T Nation

Anyone Used a Vertimax?

I am thinking of getting one in the very near future, not for me but for athletes that I train. Has anyone used one fairly extensively and, if so, what were the results? Pros and cons? Advice?

Thanx.

TW

The way I see it… Why get a Vertimax ($2000) when you can just buy a pack of bands from EliteFTS ($175) and loop them through a belt and under a power rack or heavy dumbbells.

Shit for the price of a Vertimax, you can buy a power rack with custom band pegs and get the same thing accomplished. Plus you could vary the resistance with different band tensions that way. I don’t think that jumping into band resistance is even all that great of an exercise.

In terms of cost:benefit, there are way more worthwhile things you could be spending your money on.

The trainer I went to for 2 years used a vertimax, and it was extremely beneficial. I played golf and baseball in high school, and the explosiveness it provides for jumping, lateral movement and running were clearly noticeable.

He is very inventive with his workouts, so the possibilites are limitless…along with the resistance. I hated it…and loved it at the same time lol

I should mention that I do a lot of “mobile” work, going to shools, clubs, gyms to train, so the squat rack idea wouldn’t quite work in that situation.

Golferguy, that’s good to hear. Totally understand the “love/hate” relationship…my kids hate during training but love me after final testing results are in.

TW

I have used one and I would highly recomend it. The ammount of explosiveness I gained from it was awesome. I highly suggest doing pause squat jumps and reactive squat jumps.

They are a good piece of equipment, but expensive.

You could probably just hook 2 stretch bands to a belt and have 2 spotters stand on one end of the bands, unless you are looking to add resistance at other locations (the new vertimaxes have attachments for your hands, knees, etc).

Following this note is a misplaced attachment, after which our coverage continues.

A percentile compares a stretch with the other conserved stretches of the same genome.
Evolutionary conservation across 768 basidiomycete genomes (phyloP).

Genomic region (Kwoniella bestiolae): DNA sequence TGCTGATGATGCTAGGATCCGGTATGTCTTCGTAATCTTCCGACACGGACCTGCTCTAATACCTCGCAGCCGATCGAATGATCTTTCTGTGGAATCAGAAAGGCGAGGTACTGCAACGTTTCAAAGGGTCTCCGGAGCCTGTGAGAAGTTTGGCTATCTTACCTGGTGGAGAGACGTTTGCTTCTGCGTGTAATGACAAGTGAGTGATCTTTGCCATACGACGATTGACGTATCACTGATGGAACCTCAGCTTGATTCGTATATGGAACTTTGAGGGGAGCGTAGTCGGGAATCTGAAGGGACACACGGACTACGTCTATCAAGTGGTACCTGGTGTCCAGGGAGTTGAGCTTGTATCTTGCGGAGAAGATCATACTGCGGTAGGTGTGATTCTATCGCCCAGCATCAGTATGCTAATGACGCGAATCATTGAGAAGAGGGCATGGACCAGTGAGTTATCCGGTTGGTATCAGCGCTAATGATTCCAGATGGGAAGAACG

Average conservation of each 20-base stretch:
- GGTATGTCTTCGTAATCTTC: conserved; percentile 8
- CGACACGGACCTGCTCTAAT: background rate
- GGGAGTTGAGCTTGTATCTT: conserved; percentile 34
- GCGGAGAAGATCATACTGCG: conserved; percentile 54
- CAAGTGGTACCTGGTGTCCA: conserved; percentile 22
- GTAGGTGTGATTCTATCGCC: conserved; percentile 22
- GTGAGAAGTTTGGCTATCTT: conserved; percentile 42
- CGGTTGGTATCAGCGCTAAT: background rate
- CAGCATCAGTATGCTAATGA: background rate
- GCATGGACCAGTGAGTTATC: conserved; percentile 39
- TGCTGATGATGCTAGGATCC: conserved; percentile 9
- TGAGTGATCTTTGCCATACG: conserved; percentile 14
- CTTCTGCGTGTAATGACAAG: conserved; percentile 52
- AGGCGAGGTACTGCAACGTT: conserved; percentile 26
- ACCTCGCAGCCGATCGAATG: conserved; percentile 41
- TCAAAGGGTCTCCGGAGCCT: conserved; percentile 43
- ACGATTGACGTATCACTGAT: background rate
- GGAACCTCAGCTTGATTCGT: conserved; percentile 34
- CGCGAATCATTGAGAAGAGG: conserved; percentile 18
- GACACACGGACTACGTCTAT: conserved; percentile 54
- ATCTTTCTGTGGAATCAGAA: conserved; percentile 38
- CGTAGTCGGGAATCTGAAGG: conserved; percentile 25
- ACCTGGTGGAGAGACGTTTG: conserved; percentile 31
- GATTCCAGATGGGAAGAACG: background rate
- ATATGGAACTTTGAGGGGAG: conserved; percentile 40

With high school kids you should probably just focus on technique.

If you can get them to actually use their arms when they jump they will improve greatly. They need to swing their arms down and back hard to put more force into the ground right before they jump and then swing their arms through as they jump.

Teach them more of an RDL motion when they are jumping for maximal height. they need to put their hamstrings/glutes on stretch in order to jump high. Lots of people teach kids to use a squatting motion when jumping, but this is WRONG for a maximal height jump such as a standing vertical test.

Finally teach them how to land SOFT. They should make as little noise as possible. Toes hit the ground first, then heels, and they should bend and the knees and hips too to absorb the force of the landing.

I call it the NINJA landing, to make it more fun for the kids I have trained and to give them a mental picture of what I am looking for. Also watch for them going into the valgus position (knocked knees) make sure they avoid this at all costs.

If you do those things (if you’re not already) you will look like a genius and you won’t need to waste your money on a vertimax (let the college programs you kids go to piss their money away).